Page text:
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The Key Editor

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Once upon a time there was a small young guy that took over a tracker for his Amiga 500 et started fooling around? I'll pass over the adolescence steps that are worth a whole page ;-)

Step by step things were going further : a few years ago, I bought an expander and started composing with Bars&Pipes (which still doesn't have its equivalent on PC, especially for such a price ;-)). My keyboard being a bit old (PSR50 ! Isn't it still searched for ?) and without a sensitive touch, I'm quickly getting used to directly work inside the editor instead of playing on the keyboard, since one must take everything again by hand anyway.

Then to work on audio one must invest again, and choose a PC (a bit forced to). There it was, the 1st PC with an SBLive ! and the small Cubasis AV.

CSince one can hardly change its habits, I'm still manually composing with Cubase, furthermore my keyboard is installed in an elevated position which isn't practical to play, but that avoids dust to fall over the music equipment below ;-)

The Key Editor is the one which seems to me the most adequate to directly work with : it's rather intuitive and allows a good view of what one's doing. This description is only very short, you'll see ;-) everything isn't detailed, it's just made to let one find himself when first starting.

The Key Editor Window

L'Editeur Clavier vu de près

Down on the right : easy, the scrolling bars and another bar which determines the zoom factor...

The window's main part

It represents a grid on which the notes are represented.
  • Pitch : defined by the vertical position of the stick on the grid (and visible on the keyboard located on the left)
  • Duration : defined by the length of the stick
  • Velocity : defined by a vertical bar located below the note in the lower part of the window.

The window's upper part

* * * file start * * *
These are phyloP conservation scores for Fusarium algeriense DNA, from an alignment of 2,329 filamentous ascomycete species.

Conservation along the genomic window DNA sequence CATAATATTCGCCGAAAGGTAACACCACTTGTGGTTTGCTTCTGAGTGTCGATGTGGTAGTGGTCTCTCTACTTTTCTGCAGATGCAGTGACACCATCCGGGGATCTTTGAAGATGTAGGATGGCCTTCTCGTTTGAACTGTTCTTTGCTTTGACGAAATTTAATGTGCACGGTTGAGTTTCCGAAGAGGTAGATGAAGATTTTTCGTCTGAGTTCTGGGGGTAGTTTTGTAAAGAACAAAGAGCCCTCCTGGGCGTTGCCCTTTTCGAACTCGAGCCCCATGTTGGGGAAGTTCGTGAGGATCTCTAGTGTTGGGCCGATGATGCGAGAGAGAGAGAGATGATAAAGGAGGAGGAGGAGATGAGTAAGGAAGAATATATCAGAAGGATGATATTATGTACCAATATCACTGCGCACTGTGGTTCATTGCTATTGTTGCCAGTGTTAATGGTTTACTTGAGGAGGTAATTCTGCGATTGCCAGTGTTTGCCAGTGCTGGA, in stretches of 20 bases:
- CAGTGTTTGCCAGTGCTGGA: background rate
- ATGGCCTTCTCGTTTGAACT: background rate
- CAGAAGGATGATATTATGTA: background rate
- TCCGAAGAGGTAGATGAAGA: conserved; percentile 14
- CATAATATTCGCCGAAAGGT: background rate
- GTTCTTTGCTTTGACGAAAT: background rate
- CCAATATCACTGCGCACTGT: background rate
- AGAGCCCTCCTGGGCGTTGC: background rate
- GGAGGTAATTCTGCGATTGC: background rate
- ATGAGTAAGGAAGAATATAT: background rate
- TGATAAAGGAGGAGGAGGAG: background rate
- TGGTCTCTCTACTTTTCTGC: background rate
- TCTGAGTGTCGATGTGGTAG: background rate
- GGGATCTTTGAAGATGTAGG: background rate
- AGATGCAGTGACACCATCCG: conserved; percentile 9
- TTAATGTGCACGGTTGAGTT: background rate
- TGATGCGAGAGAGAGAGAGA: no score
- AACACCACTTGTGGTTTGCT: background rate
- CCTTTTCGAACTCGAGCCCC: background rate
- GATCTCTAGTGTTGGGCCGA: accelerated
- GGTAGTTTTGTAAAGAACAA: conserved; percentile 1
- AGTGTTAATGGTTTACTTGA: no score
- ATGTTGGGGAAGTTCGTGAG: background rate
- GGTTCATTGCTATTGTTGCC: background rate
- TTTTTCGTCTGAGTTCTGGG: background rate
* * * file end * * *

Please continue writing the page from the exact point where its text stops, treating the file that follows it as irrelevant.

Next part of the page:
It contains several boxes :
  • Determines which notes will be affected by the manipulations done
  • I really have some problems on that one to understand what it's used for, but like a japanese sentence says : If You Dunnowat Its Youzdfor, Youll Not Youzit ;-)(very funny in french !)
  • The "Action" checkbox : the Fill function will, as it says, fill up the Part with a series of notes, all at the same pitch (at my place it's Mi-2, but I don't know how the default note can be changed), placed according to the Resolution, and with a length determined by the Quantize. The Delete function will simply delete everything that resides in the active part (Beware with that function, there's only one Undo level ! )
  • Determines the default space between 2 created notes : the notes will automatically be placed on the closest position that matches a multiple of the value.
  • Determines the default length of the newly created notes
  • The 2 next boxes are the entry and exit points of the local loop.

There are also plenty of buttons, aaaahhh, adolescence ;-)
  • Activates or deactivates the local loop, allowing to play in a loop a selected portion (by the values on the left) of this track while the remaining of the song plays normally. Shit, it's easy when one has understood and it's fucking hard to explain ! There's only one way, do the same as me, just try